How to Tell a Donkey from a Bicycle

Do you ride a donkey to work while your next-door neighbour takes a bicycle? Do you find yourself spending way too much time each morning trying to determine which is which, so you don’t accidentally mount his bike and leave your donkey? Well, here we explain the subtle differences between a donkey and a bike, so you can quickly differentiate and never leave wondering if you took the wrong mode of transportation.

First of all, a donkey is (normally) a living organism. This means that it needs nourishment. Ordinarily, it will offer some indication of hunger in the morning, perhaps by chewing on your hat, pants, or one of your appendages. Bicycles, it is true, do need oil to keep the chain from rusting, but not every day; and they only ask for it by whining slightly after you start riding, not before. Bicycles do not usually chew on hats, though they sometimes chew up your trouser legs.

Secondly, donkeys are furry, hairy creatures. So unless your neighbour’s bicycle is the Al Capone fur-seat-bullet-proof-window-Cadillac version, it will probably feel much smoother on your rump if you accidentally mount it instead of your donkey.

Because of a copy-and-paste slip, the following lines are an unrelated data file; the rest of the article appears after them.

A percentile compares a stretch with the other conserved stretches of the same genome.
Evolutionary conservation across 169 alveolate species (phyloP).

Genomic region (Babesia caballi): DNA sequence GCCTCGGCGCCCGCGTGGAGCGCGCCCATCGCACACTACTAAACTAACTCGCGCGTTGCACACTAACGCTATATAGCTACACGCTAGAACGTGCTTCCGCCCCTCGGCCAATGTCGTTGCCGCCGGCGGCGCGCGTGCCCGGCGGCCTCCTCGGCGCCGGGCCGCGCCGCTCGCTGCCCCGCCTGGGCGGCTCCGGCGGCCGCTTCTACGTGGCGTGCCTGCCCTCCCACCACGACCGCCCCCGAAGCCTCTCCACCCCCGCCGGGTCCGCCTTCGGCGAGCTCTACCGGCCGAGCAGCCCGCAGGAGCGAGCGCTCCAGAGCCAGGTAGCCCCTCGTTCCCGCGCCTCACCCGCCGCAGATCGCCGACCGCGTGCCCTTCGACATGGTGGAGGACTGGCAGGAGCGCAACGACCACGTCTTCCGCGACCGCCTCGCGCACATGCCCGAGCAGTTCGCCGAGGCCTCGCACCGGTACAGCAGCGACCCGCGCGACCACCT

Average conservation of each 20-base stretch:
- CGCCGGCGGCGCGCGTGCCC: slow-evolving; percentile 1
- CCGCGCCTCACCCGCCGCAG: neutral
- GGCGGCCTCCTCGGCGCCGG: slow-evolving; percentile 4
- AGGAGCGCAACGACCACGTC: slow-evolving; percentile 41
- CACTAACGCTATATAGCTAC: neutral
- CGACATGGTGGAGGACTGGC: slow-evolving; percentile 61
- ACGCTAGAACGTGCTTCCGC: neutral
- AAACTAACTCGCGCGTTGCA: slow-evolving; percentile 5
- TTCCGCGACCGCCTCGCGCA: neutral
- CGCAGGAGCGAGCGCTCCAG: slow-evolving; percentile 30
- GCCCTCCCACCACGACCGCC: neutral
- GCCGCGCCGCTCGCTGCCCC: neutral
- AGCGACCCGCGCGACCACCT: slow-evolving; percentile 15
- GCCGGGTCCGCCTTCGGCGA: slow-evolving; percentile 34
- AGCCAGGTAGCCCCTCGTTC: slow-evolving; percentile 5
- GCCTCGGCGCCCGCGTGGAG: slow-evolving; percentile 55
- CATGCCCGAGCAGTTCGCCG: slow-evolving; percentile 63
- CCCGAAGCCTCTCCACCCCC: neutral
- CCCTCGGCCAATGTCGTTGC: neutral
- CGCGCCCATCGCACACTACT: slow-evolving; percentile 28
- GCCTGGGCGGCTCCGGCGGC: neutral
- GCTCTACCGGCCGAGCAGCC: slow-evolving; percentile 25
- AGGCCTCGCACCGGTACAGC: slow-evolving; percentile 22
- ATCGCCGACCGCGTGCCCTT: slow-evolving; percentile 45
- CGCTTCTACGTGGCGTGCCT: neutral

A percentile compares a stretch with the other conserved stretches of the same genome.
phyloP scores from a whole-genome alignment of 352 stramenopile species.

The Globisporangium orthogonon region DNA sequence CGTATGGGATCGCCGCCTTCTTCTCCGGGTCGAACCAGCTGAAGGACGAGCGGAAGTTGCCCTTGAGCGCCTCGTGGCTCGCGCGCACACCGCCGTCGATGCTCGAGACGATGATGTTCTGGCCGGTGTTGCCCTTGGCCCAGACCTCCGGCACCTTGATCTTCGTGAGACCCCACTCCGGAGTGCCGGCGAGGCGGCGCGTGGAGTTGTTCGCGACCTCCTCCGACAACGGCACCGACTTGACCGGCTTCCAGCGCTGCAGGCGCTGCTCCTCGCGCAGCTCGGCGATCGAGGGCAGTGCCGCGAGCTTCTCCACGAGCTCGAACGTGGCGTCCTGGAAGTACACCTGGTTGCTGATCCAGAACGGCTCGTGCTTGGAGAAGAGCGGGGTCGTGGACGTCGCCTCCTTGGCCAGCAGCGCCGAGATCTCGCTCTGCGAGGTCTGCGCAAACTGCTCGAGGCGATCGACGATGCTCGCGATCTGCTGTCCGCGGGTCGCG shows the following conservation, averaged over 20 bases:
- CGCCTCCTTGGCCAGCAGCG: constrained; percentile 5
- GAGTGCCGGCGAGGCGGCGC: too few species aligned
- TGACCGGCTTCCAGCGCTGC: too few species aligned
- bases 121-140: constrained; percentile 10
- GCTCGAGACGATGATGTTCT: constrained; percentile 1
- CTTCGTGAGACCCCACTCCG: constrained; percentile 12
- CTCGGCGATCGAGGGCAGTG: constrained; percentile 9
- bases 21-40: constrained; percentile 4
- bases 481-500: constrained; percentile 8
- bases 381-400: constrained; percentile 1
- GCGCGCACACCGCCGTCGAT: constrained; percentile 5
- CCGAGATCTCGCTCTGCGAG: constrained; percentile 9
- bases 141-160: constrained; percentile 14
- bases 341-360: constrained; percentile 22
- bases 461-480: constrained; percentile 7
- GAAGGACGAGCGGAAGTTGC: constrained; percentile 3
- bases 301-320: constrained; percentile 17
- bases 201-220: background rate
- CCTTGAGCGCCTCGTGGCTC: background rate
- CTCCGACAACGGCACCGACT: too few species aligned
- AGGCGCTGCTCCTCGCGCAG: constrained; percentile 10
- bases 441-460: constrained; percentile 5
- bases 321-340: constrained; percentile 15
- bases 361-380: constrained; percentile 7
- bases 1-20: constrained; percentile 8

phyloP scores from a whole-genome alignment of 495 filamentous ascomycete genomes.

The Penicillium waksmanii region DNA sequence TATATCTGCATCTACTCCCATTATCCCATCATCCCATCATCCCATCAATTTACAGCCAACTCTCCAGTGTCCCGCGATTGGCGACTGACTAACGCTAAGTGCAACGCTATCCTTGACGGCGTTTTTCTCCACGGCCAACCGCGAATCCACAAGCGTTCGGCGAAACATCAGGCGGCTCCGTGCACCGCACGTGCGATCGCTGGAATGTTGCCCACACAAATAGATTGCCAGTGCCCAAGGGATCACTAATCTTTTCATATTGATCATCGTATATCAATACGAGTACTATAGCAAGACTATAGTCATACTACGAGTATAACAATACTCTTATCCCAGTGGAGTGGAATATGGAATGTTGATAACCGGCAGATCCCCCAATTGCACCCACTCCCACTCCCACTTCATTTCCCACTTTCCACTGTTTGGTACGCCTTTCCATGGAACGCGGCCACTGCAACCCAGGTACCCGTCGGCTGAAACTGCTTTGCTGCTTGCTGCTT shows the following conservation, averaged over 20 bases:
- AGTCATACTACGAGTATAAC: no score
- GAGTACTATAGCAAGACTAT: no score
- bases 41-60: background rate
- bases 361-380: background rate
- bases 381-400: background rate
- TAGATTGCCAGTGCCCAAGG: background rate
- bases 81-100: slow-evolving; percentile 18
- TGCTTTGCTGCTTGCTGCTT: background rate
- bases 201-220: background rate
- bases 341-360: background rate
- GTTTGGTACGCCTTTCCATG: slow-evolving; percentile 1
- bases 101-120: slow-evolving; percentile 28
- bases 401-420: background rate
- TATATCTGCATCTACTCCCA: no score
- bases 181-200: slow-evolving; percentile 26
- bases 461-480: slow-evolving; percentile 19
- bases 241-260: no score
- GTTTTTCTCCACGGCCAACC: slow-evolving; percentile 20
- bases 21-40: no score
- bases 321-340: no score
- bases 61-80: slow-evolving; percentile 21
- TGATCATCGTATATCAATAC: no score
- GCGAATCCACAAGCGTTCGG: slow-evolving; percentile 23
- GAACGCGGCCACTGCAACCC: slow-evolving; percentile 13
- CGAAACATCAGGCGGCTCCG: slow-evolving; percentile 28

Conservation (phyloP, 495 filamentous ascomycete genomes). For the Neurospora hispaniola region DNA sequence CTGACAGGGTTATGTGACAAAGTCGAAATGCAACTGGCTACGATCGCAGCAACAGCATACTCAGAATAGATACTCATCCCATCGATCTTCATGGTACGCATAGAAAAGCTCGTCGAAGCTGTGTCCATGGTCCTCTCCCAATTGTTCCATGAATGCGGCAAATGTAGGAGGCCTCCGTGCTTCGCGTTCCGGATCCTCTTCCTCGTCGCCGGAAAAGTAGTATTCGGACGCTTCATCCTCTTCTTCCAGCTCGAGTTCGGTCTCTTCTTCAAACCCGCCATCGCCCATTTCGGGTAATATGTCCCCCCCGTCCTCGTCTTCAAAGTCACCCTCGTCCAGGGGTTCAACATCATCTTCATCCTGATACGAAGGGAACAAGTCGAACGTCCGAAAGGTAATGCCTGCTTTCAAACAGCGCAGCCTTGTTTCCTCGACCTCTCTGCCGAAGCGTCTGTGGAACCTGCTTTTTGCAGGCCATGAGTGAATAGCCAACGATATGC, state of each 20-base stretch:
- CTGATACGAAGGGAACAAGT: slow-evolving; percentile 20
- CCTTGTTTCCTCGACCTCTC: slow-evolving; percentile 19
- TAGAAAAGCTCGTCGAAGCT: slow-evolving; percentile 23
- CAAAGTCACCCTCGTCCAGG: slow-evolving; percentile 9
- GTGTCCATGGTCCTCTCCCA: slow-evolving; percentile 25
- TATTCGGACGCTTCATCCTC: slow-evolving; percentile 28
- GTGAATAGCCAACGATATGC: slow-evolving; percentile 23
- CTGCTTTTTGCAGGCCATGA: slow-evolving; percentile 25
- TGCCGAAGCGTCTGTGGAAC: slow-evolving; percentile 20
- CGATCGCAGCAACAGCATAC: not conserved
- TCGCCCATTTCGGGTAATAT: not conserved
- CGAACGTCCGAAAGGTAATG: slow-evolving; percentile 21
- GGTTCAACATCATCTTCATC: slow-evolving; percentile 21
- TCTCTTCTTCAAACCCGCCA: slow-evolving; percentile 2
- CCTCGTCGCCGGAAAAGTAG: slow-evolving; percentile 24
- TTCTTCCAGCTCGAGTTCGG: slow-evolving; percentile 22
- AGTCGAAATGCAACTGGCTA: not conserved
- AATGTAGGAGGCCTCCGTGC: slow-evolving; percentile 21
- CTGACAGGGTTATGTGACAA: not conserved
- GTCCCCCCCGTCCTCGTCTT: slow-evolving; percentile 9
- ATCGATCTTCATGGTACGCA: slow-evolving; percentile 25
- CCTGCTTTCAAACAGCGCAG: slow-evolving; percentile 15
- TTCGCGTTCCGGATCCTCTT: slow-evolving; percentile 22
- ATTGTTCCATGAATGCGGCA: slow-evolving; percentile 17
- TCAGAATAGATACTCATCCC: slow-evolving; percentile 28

Finally, donkeys do not shift gears. A quick test will determine whether you are on the donkey or the bike: using your right hand, give the ear a good, hard twist. If it changes gears and speeds up, you’re on your neighbour’s bike, which means trouble. If, on the other hand, it hees and haws in pain, wrenching its neck and trying to bite your head off, then you are safe: it’s your donkey after all.

Additional notes:

  • While donkeys and bicycles both have teeth, the bike’s teeth are on the gears and are made of metal; a donkey’s teeth are in the mouth and are made of, um, teeth.
  • A donkey’s wheels are of a much more rudimentary design than a bike’s. The donkey has four straight, hinged wheels, much less efficient than the modern, two-wheeled cycle with round, pneumatic tires. (However, donkeys are slightly less susceptible to flat tires.)

Now you can get going in the morning with ease, never more mistaking your neighbour’s bicycle for your donkey.

“Der echte Drahtesel,” by Trautner-kunst. CC BY-SA 3.0 via Wikimedia Commons.

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